The words "succession planning" does not truly capture what leaders of an organization are really trying to accomplish. More simply, it's about identifying who's ready next; who will be ready to take over or move into vacated positions in a careful well-planned out way? This human capital challenge has continued to plague organizations of all sizes and industries. Determining "who's ready next" is critical since inadequate leadership is often cited as once the top reasons companies aren't prepared to meet today's economic landscape. Without a plan, you may need to resort to hiring outside the firm to find the next great leader and that comes with a big price tag in terms of actual and intangible costs.

Based on my experience in working with many different types of organizations, I have developed a list of the ten best practices to ensure a successful and effective succession planning process.

  1. Start With The End In Mind
    You need to take the time to clearly understand what you will be looking for in terms of roles to fill, requirements for those roles, and what is important for success at your company. Identify the core competencies, skills, abilities, and other required criteria for someone to be successful at your company in a specific role. As you take this step, ensure that you are as inclusive as possible and interview your strongest incumbents and their bosses for input. The output can include leadership competency models and updated job descriptions, as well as a list of those roles to be included in the process.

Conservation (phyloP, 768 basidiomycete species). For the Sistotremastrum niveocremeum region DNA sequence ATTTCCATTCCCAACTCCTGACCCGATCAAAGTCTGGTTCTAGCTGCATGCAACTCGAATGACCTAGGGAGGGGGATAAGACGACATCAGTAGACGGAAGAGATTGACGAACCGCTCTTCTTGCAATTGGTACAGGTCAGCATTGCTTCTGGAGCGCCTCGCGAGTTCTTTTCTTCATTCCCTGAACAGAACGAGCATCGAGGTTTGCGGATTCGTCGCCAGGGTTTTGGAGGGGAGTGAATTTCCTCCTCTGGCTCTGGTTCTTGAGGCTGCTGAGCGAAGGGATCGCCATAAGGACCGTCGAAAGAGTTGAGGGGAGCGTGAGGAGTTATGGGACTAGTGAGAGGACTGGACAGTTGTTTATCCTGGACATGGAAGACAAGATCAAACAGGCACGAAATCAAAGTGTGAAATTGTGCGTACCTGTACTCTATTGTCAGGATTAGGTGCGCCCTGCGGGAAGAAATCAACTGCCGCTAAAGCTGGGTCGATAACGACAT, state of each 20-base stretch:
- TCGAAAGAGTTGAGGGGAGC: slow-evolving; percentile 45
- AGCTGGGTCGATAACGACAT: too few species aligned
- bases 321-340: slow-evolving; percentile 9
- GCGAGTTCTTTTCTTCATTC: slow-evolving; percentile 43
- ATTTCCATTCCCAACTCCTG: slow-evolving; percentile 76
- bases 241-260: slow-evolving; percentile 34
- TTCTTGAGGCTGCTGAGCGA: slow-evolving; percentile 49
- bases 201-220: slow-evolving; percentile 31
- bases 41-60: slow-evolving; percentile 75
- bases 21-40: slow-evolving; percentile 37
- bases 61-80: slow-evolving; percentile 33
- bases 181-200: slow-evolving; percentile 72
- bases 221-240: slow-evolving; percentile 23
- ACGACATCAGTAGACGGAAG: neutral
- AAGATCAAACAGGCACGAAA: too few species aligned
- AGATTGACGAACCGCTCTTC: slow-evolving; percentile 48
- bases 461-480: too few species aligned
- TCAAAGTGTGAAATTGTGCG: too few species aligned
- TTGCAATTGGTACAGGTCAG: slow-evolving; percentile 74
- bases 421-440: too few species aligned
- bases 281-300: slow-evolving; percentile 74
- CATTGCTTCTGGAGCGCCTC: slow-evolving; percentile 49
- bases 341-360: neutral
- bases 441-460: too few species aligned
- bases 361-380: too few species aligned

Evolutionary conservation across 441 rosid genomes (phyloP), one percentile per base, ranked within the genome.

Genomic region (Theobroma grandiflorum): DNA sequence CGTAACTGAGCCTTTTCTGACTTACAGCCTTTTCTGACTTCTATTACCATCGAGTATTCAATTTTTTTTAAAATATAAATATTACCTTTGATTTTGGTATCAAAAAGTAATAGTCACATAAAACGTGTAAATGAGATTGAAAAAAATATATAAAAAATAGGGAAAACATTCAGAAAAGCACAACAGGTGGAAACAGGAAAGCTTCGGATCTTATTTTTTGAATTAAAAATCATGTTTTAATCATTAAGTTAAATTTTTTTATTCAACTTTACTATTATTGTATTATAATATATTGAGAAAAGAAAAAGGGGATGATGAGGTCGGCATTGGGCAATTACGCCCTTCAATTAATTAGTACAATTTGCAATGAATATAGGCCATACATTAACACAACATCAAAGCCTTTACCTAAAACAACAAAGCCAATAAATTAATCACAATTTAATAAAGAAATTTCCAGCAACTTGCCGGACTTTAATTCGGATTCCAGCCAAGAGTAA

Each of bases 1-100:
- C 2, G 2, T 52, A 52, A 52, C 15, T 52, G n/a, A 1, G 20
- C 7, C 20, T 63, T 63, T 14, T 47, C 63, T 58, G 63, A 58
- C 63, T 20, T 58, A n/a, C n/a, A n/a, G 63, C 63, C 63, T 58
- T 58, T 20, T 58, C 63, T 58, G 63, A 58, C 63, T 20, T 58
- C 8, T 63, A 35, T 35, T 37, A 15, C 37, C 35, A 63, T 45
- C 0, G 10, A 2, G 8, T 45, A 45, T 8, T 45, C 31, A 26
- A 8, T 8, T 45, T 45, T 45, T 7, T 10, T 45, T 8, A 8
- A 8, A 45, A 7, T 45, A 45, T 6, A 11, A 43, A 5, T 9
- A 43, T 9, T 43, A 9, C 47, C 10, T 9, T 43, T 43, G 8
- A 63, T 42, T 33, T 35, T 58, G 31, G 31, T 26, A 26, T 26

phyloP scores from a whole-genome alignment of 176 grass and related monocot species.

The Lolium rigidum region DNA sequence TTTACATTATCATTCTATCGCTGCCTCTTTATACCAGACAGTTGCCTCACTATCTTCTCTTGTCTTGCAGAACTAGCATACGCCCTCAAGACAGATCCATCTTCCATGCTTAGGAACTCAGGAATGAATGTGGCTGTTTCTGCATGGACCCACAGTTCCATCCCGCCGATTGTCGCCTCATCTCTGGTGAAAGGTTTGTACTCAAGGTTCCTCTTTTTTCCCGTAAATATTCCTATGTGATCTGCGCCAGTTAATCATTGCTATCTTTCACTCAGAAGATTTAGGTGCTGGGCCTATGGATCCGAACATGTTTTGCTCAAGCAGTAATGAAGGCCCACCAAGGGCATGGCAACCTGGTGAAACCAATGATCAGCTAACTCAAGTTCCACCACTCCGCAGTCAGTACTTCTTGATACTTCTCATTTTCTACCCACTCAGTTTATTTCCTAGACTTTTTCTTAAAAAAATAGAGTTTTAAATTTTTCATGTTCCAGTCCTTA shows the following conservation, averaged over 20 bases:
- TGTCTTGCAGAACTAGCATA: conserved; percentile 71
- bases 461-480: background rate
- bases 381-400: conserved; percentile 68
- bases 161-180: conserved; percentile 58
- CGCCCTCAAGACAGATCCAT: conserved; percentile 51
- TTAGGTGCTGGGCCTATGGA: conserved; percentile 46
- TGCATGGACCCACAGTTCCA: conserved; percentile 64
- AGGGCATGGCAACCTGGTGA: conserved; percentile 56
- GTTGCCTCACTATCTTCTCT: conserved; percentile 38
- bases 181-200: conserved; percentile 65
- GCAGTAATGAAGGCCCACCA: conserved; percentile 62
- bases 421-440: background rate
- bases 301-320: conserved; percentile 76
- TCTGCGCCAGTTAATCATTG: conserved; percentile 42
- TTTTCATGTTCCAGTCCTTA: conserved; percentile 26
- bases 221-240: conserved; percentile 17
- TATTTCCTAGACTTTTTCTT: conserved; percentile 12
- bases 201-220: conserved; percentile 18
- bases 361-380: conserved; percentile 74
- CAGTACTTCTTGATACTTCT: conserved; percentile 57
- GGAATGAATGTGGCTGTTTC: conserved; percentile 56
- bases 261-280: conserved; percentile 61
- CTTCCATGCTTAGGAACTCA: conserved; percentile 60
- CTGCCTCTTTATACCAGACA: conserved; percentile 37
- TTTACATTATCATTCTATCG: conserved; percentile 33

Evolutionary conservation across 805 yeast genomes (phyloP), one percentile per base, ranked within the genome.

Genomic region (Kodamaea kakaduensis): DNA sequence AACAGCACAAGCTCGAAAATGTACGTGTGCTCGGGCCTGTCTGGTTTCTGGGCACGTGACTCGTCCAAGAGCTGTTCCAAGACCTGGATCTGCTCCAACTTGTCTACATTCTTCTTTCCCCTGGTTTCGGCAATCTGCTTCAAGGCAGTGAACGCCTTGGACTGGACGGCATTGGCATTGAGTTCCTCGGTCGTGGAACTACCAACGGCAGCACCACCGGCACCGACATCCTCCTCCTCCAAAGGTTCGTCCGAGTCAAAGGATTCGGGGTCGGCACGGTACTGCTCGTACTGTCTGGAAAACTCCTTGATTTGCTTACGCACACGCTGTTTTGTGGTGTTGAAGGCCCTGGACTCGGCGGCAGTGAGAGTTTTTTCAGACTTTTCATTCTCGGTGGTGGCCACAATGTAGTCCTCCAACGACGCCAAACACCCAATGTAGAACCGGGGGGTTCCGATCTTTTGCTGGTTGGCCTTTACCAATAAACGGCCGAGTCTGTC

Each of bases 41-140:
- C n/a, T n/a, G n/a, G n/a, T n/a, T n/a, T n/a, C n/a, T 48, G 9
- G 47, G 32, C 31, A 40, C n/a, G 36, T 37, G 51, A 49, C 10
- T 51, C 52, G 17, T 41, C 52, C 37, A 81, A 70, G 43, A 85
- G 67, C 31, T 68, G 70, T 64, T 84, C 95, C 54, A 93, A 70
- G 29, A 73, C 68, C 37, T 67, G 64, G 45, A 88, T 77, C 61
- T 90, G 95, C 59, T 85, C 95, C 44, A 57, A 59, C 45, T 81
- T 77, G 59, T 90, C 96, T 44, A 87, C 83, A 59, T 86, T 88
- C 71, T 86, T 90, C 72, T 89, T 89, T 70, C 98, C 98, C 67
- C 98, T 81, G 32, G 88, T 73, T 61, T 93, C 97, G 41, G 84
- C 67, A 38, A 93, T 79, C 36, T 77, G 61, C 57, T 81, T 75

2. Be Clear About The Roles That Will Be Included (and not)
    As soon you start talking about successions planning, people start to get nervous because they feel their careers are now in someone else's hands. So, up front, identify and communicate the positions and the people involved in the process. Will it include all supervisory roles? Senior leadership? Or only executive roles? By narrowing the focus, you can help to alleviate your team member's guessing and wondering about their future with the organization.

  3. Engage All Stakeholders Who Will Be Impacted In The Process
    HR should not own the process, rather the business leaders should drive it and HR's role should be to facilitate the process and provide appropriate tools along the way. Engaging stakeholders, particularly senior leadership, is critical. You should conduct interviews with them, invite them to take surveys and to provide input, and attend focus groups. Involving key stakeholders will not only help you get buy-in for every step of the process, but also you will receive some ideas about how to make it a better experience and process for everyone.